What appealed to me most about Swing Time were the significant similarities between the main character’s life and Smith’s own. You will always have me at ‘based on a true story’. Zadie Smith was born in 1975 in Brent, north-west London to a Jamaican mother and an English father. The novel certainly feels like watching a slow-motion dance routine; giving its reader time to frown and ponder the intricacies of the footwork and the interactions of its four starring women.
“One girl, hundreds of questions”. That was the synopsis of Lunar Objects Theatre’s “Am I If”, a one-woman show that featured a series of anecdotes addressing the confusion of when you find yourself caught between girlhood and womanhood. Before I sat down to watch “Am I If?” I was intrigued by the idea of a solo act, I admit I was a little concerned. My scepticism came following my interview with them…
I sat down with Lunar Objects Theatre for a chat about their upcoming show “Am I If?”, performing at The Lion and Unicorn Theatre as part of Camden Fringe on Sunday 27th August. Made up of Bramble Wallace and Elizabeth Rigby, they started Lunar Objects Theatre this year and even though they only graduated last […]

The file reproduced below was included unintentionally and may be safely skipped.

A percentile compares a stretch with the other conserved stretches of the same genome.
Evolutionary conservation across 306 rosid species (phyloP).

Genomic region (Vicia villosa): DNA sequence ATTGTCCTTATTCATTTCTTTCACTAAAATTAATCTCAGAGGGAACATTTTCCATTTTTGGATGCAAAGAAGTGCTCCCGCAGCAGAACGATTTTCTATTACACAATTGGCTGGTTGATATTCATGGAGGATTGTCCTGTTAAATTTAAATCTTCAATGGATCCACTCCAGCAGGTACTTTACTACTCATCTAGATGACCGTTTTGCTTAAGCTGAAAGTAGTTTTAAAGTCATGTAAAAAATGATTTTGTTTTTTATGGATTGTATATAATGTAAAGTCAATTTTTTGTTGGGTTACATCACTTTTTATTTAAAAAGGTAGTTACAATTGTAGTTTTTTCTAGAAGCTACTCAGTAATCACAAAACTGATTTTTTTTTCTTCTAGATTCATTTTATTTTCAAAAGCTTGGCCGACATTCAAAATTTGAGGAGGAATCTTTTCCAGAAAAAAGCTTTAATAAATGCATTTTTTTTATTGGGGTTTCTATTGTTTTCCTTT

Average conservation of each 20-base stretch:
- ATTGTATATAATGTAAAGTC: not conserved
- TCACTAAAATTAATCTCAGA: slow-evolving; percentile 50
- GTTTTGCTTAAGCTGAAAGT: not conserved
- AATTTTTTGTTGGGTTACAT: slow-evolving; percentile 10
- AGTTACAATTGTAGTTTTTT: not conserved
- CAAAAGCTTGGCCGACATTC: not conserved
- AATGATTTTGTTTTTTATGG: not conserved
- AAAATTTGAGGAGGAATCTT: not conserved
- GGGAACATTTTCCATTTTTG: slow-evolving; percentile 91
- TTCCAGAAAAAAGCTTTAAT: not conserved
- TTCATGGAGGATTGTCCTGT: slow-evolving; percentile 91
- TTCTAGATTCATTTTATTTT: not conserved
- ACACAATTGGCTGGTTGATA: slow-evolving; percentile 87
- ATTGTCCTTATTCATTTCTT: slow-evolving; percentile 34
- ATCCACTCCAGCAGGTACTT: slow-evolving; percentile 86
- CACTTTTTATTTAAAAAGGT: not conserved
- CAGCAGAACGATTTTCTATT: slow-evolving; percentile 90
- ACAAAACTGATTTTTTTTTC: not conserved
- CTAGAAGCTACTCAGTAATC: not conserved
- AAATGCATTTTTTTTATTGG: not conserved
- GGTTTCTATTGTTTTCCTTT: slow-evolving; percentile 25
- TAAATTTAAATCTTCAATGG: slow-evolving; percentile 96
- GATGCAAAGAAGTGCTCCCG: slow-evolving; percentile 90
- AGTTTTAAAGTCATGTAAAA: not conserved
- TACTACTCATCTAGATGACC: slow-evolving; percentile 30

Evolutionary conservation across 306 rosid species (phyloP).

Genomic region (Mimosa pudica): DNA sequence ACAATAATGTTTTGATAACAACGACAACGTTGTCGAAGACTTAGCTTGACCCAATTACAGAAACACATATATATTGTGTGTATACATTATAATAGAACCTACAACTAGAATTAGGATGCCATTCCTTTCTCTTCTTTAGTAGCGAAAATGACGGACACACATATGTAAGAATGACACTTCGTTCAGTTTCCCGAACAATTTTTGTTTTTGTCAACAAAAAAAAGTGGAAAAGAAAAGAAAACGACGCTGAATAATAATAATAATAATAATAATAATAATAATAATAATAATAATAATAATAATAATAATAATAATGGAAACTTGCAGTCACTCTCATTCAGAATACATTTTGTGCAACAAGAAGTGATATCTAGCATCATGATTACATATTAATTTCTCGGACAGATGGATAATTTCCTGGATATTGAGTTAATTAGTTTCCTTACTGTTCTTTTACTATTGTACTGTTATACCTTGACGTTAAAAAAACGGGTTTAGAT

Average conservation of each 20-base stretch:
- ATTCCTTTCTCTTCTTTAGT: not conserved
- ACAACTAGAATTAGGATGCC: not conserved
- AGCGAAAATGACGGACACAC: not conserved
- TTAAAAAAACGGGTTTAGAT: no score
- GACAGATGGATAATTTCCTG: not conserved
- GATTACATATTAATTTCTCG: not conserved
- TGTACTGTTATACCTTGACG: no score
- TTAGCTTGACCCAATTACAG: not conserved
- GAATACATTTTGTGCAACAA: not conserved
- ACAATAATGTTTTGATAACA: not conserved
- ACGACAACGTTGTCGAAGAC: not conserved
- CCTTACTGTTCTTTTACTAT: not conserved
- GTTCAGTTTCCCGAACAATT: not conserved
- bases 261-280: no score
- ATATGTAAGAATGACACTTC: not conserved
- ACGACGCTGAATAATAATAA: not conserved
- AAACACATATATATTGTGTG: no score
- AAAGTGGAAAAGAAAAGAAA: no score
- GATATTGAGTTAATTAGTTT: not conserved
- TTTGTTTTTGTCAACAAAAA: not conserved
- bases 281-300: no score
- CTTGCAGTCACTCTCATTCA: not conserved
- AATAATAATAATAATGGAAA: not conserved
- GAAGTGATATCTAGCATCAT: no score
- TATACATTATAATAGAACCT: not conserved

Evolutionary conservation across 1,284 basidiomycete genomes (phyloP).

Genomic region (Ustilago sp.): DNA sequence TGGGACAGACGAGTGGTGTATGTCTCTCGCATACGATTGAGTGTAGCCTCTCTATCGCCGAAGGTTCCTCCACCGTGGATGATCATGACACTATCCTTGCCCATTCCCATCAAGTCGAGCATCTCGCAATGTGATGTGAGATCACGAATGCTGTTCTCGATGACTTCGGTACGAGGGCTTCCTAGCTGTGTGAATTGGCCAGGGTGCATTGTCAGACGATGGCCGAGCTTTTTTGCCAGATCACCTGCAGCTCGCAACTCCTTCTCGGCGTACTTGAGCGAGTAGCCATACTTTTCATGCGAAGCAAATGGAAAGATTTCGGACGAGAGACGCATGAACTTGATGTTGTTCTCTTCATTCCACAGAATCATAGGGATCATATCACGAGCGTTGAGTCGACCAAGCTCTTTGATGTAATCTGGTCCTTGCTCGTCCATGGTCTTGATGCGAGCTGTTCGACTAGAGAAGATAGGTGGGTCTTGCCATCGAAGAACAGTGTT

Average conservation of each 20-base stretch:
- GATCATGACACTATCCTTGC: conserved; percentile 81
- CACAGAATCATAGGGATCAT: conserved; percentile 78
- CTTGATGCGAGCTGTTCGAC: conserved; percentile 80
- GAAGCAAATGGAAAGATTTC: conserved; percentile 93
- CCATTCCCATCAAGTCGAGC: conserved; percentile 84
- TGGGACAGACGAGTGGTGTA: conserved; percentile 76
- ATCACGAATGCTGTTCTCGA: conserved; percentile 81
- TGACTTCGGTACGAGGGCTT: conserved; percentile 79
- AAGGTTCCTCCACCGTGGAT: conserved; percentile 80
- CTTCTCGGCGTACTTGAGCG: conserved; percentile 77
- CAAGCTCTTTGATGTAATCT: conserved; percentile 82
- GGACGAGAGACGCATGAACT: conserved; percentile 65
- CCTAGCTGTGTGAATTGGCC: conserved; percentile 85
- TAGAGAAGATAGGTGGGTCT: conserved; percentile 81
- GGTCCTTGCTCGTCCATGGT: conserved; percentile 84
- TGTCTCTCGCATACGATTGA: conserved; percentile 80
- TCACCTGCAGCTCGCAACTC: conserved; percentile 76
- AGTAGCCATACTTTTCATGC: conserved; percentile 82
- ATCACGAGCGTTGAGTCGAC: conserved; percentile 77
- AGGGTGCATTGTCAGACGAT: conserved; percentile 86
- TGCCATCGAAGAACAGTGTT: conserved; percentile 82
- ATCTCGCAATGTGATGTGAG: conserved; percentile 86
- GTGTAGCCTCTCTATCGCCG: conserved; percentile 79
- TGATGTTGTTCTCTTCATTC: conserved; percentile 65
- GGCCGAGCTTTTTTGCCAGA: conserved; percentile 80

Wonder Woman’s earned just under $150 million and has been hailed by critics as DC’s saviour… Jenkins has been wanting to do this film since she was in talks with Warner Brothers about it in 2005. So, why is Wonder Woman the heroine we’ve been waiting for?
Viv Albertine, the progressive, punk icon: “There was no one I could identify with. No girls played electric guitar. Especially not ordinary girls like me.”
In our latest book review, we’re casting a critical eye over Chimamanda Ngozi Adichie’s latest offering in light of her recent controversial comments.
Major awards contender ‘Hidden Figures’ is finally ready for its UK release, but how does it stack up as an intersectional, feminist movie?
Lynn is the perfect example of a woman shattering the gender barrier, in one of the most incredible stories I have ever had the pleasure of reading.
The number of women in science, technology, engineering and mathematics (STEM) is static or dwindling, depending on which set of statistics you look at. But why is this?